St Bridget's Church, Skenfrith / Ynysgynwraidd (The Chancel)

Recent Photograph of St Bridget's Church (The Chancel) (Skenfrith / Ynysgynwraidd)

The band of carved oak just below the East Window is modern, but is a copy of a fifteenth century French design. It has a repeated pattern of five “Bosses”, which - the guide book explains - represent the history of the church, with the following meanings:

  1. The acorns and oakleaves which form part of the badge of St Bridget.
  2. The fleur-de-lis, a design borne by the Princes of Gwent, which later gave way to the Three Feathers, now used by the Prince of Wales.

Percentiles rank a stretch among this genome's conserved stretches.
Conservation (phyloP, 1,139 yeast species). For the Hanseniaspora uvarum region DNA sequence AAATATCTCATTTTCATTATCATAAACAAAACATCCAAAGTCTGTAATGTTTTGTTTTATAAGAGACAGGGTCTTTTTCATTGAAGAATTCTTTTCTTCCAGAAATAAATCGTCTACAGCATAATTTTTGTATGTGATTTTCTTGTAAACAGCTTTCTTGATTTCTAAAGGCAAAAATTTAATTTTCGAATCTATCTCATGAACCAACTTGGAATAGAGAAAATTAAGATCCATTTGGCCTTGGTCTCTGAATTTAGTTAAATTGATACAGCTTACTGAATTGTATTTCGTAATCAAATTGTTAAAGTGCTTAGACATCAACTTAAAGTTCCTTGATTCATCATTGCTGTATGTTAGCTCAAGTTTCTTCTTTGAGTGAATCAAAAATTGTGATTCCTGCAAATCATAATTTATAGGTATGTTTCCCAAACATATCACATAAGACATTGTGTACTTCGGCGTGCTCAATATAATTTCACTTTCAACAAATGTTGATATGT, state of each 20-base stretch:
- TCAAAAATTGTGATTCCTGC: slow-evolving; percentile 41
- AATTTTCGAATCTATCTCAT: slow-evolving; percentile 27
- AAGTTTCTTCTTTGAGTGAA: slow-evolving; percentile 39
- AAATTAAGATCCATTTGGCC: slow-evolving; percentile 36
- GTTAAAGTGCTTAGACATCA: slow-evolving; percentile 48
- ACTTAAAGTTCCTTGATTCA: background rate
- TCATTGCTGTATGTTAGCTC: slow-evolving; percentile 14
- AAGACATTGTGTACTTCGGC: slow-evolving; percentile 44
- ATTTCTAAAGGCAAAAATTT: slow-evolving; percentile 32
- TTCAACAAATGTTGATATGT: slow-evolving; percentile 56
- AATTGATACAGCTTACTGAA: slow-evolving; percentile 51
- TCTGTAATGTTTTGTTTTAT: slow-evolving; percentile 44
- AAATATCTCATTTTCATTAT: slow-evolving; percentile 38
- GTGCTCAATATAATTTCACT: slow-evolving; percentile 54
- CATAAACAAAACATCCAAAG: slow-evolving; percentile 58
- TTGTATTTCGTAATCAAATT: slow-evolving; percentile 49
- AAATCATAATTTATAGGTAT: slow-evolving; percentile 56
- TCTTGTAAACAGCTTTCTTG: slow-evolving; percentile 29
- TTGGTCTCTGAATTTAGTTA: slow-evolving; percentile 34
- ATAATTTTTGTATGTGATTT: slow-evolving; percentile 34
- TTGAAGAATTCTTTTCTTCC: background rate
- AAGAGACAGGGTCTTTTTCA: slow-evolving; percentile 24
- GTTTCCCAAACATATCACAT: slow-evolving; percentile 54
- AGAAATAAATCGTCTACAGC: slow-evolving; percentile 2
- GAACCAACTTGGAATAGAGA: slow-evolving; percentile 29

3. The Rose of Lancaster - the Lords of Skenfrith were Dukes of Lancaster. Henry de Grosmont, the first Duke, was born in Grosmont Castle.
  4. The Tudor Rose, symbolising the joining of the Houses of York and Lancaster, when Henry VII married Elizabeth of York.
  5. The Pomegranate - this emblem is taken from the Royal Arms of Spain, and was possibly introduced by Constantia, Princess of Spain, the second wife of John of Gaunt, Duke of Lancaster.

(Information provided by Rosemary Lockie)

Image contributed by Rosemary Lockie on 25th June 2009.
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